Settling a strike in today’s world
On April 17, 2020 UAW Local 1407 ended a 41-day strike against Cummins Filtration in Cookeville, Tennessee by ratifying a contract. Anytime a strike is called there are many issues that make the strike difficult. Not only did they have the normal difficulties, but they also had a devastating and fatal tornado hit their town the week the strike began, a second storm hit that produced another tornado in the area, and then the COVID-19 outbreak. Even with all these obstacles, the membership stood strong and united to show the company they were willing to fight for what they believed they deserved in a contract.
With the Centers for Disease Control and Prevention (CDC) guidelines in place, measures were taken to protect the membership as they performed their strike duty each week. The number of members on the picket line were limited, strike duty shift hours were reduced, social distancing, gloves, hand sanitizer and other measures were implemented to keep everyone safe.
The problem of not being able to hold a ratification meeting and vote, as is the norm with most contracts, proved to be challenging. So, the local did some outside of the box thinking to figure out a way to best communicate details with the membership and follow CDC guidelines at the same time. And so, an idea was developed for a three-area drive thru process: First the ratification packet handout, then a question area, and finally a drive thru voting area.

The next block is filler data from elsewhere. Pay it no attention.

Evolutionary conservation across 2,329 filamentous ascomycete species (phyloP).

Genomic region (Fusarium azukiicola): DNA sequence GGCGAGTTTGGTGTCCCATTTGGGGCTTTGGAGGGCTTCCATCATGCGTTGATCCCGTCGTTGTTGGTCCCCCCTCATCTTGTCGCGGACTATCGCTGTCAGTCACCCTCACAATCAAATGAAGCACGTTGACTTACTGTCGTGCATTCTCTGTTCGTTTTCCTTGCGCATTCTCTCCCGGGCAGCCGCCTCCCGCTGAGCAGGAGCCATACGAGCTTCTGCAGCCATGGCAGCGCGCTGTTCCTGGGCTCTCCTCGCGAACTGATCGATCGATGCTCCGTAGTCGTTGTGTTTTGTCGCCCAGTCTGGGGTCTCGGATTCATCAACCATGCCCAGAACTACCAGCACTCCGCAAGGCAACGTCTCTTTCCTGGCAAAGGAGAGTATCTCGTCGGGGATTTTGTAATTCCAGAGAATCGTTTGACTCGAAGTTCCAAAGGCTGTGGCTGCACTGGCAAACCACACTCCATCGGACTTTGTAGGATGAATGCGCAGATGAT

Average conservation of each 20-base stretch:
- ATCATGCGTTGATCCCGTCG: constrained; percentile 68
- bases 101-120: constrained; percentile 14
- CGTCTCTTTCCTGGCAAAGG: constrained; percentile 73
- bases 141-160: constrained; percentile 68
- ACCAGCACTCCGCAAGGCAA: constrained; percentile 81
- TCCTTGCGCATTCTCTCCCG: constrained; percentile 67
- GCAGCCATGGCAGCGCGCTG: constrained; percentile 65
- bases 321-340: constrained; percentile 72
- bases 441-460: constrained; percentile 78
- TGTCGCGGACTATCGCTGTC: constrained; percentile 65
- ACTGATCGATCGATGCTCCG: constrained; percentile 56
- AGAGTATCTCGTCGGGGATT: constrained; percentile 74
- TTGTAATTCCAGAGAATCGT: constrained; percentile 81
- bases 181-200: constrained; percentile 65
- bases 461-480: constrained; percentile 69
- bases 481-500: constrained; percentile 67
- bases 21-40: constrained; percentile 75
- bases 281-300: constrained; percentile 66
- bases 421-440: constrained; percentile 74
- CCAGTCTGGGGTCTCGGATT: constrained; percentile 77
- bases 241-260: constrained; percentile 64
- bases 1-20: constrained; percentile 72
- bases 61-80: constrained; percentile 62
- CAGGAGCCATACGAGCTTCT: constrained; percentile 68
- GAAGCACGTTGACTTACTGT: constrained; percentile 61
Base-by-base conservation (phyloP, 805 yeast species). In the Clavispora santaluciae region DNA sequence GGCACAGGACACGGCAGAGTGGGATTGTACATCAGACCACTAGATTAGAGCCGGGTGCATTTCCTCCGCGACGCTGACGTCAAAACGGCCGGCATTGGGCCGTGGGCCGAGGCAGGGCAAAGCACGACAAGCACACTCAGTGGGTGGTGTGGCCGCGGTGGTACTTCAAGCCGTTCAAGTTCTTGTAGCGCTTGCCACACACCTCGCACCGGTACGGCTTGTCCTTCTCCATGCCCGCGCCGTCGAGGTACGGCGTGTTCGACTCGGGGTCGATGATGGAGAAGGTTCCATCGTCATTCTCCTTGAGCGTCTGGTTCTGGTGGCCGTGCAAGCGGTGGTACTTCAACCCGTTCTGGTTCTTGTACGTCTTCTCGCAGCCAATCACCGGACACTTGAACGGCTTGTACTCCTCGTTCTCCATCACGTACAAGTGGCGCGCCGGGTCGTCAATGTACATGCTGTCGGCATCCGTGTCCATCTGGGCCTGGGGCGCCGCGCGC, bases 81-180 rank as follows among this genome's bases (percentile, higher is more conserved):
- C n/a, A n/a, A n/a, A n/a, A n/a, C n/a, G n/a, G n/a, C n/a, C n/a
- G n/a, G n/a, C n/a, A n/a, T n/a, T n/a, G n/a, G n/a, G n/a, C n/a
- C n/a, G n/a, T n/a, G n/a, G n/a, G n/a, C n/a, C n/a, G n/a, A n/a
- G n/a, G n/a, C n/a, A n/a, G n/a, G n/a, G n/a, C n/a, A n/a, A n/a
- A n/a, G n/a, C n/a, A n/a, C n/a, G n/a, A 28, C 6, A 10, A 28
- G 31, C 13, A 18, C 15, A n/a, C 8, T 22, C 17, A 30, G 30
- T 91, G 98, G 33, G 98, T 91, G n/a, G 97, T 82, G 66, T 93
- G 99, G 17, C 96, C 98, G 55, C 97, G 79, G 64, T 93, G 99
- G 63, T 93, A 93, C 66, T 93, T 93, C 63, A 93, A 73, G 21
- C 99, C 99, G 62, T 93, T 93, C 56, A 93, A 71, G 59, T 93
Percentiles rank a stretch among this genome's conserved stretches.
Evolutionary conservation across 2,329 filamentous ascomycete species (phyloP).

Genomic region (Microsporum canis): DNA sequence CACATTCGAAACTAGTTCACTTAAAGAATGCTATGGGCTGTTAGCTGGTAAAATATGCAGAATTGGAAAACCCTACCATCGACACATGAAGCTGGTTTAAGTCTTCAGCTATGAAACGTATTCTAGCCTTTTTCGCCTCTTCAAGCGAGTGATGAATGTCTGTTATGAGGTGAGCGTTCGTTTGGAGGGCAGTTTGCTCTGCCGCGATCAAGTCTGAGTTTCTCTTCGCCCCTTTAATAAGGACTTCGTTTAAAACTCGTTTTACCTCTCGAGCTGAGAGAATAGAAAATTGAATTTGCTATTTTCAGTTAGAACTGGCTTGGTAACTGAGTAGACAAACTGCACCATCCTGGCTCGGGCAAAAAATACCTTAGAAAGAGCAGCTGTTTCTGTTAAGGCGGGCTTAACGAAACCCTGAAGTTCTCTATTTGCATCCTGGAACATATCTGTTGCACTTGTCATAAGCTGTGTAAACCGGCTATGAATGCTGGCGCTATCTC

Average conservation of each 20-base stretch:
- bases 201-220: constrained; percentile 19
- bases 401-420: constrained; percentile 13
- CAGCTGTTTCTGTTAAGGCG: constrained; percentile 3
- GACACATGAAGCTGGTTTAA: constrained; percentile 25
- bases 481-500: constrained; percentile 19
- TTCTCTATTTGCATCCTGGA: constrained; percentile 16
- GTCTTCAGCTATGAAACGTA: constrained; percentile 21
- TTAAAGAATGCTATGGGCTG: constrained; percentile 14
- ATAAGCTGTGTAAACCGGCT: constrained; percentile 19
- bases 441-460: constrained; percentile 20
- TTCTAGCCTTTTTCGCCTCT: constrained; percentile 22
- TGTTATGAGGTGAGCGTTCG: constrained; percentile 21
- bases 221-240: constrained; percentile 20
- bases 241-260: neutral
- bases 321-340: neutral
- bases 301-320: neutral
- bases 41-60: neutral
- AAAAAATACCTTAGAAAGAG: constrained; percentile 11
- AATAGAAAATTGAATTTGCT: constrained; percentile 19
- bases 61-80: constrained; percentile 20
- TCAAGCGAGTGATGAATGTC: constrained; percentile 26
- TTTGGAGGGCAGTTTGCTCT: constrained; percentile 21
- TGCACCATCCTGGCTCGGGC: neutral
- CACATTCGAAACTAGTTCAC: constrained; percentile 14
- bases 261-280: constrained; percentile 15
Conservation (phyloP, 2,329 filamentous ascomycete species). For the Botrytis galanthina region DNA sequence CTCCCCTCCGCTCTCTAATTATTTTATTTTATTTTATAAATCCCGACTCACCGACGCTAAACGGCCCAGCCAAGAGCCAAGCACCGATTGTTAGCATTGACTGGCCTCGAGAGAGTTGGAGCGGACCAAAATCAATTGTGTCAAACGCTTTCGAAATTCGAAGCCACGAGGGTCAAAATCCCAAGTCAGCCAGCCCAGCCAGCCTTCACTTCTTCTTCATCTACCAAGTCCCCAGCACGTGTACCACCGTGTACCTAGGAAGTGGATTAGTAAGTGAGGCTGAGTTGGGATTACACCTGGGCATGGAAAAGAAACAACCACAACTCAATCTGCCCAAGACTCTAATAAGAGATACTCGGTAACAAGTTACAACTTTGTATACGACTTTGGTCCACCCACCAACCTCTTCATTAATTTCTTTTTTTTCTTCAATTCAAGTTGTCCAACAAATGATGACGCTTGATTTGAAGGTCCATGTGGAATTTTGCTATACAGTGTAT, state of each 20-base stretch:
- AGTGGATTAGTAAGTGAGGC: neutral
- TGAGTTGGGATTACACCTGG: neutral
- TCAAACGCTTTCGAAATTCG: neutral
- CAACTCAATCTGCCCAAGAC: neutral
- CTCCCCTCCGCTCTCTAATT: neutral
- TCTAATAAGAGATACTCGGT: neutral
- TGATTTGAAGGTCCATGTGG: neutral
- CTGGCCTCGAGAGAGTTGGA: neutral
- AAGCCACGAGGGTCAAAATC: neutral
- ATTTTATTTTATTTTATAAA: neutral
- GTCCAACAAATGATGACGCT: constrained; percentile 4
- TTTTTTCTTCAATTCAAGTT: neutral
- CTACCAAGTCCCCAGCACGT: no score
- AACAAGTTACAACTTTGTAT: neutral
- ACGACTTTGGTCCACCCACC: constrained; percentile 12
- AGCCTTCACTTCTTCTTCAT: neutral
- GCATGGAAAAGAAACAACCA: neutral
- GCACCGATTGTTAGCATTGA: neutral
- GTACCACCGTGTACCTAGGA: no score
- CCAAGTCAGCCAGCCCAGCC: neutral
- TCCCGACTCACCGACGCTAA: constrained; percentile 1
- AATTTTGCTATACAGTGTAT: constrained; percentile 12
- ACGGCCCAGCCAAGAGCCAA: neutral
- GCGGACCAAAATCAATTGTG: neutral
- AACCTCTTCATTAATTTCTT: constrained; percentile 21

Once a member arrived at the designed locations, there was a one-way lane into the parking lot. First, the members stopped to pick up a ratification packet, which consisted of a voting instruction sheet, a cover letter from the bargaining committee, the contract highlights, a Q & A sheet about the contract negotiated, and an ink pen that they kept (this helped reduce contact).
Second, they were instructed to stay in their vehicle and move to the designated parking area to review the packet. If they had a question, they simply raised their hand outside of their car window and whichever bargaining committee member was available, went to answer any questions. Finally, when they were ready to vote, they were directed to the voting area where an Election Committee member had them sign for a ballot (with the pen they were given), they drove forward to mark their ballot, and then they handed the ballot to another Election Committee member, while the member witnessed it being placed into the ballot box. The Local not only came up with a great process, they also made history with the innovative approach to voting.
With the support they received from Region 8 and the International UAW, this membership was able to stand together and let the company know they would not just lie down and take whatever the company wanted. They sent the message that they were not afraid to stand up for their rights, they rejected what the company threw at them, and they stood in SOLIDARITY! God Bless you, Local 1407!